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Keating era Treasury heavyweight speaks on Labor’s tax plans

Dr David Morgan AO
Lucy Dean and Katarina Taurian
10 April 2018 — 1 minute read

Dr David Morgan AO, who was senior in Treasury during the Hawke-Keating government, is cautious about the tax and economic impacts of meddling with the dividend imputation scheme.

Mr Morgan was senior deputy secretary of the federal Treasury during the 1980s, when the original dividend imputation scheme was introduced.

Treasurer Paul Keating introduced the original policy in the late 1980s to avoid double taxation paid by a corporation and then a shareholder. The Howard government introduced the refunds system, as it’s known today, in the early 2000s.


“On the efficiency of capital markets, I am a big supporter of the dividend imputation regime,” he said.

“Could we get by with something a little less pure than what we have? Do we have to be that extreme? No, but it would be a really regressive step to go back to double taxation of dividends,” he said.

Mr Morgan is also not convinced Australian investors are overweight in equities as a result of the dividend imputation scheme, or at all.

“It's not clear to me that there is anything out of line in terms of allocation to equities,” Mr Morgan said.

“If you pick up the paper you'll see that we're also very overweight in property and SMSFs are heavily in cash, so it seems we're overweight in everything,” Chi-X chief executive, Vic Jokovic added.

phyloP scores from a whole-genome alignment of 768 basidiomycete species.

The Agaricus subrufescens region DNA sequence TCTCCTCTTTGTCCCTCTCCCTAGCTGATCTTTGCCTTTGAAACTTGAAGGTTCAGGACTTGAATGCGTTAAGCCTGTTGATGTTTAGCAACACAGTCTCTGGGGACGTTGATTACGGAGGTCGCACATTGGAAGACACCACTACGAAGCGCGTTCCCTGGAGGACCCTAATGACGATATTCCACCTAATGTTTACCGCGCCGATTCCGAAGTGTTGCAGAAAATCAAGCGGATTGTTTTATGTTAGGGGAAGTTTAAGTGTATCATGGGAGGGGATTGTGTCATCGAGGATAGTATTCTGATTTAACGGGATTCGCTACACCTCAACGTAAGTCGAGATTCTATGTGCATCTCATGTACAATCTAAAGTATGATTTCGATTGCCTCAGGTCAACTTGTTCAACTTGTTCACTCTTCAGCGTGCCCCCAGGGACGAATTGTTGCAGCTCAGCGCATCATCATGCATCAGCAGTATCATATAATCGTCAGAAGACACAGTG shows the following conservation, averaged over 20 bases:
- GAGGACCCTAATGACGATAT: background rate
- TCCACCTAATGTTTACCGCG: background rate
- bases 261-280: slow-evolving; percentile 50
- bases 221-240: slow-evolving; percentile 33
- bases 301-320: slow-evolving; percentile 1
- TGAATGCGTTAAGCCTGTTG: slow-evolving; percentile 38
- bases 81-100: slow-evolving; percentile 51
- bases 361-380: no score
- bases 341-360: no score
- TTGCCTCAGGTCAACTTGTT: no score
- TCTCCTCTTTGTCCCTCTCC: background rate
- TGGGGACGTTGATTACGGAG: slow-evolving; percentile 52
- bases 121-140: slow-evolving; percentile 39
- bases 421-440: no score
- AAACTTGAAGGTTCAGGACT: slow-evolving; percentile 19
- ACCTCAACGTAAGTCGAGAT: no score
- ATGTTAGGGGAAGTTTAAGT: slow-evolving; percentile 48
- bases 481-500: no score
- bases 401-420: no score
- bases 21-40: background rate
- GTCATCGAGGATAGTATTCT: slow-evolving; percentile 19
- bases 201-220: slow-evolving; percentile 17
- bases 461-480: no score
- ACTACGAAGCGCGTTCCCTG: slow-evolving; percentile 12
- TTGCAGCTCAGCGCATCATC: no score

Since Labor’s plans to revert to the original dividend imputation policy were floated in mid-March, Mr Keating backed plans to revert to a pre-2000s scheme, knocking imputation credits as a “freebie.”

However, the SMSF profession has largely opposed the scheme, on the basis that it will disadvantage investors who have played by the rules, and will likely capture those with modest balances.

The gripes of the SMSF profession feed back into a broader argument against short-term budget boosters disguised as policy. Labor estimates the scheme in its current form leaves a $8 billion hole in the budget.

Further, the profession is opposed to continual tinkering with policy which leaves law-abiding investors at a loss, and detracts Australians from working towards a self-funded retirement.

For example, chief executive at the Institute of Public Accountants, Andrew Conway, pointed to the contradiction of disincentivising taxpayers who do not put pressure on the pension system.

“Self-retirees or prospective self-retirees who seek to invest to secure a self-funded retirement plan; alleviating pressure on a government-funded pension system, should be incentivised, not penalised,” Mr Conway said when the policy was originally released in mid-March.

“Australia should be looking at every avenue possible to reduce long-term reliance on government-funded pensions,” he said.

“Considering the ageing population factor in Australia, future governments will simply not be able to fund peoples’ retirements,” he added.

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Keating era Treasury heavyweight speaks on Labor’s tax plans
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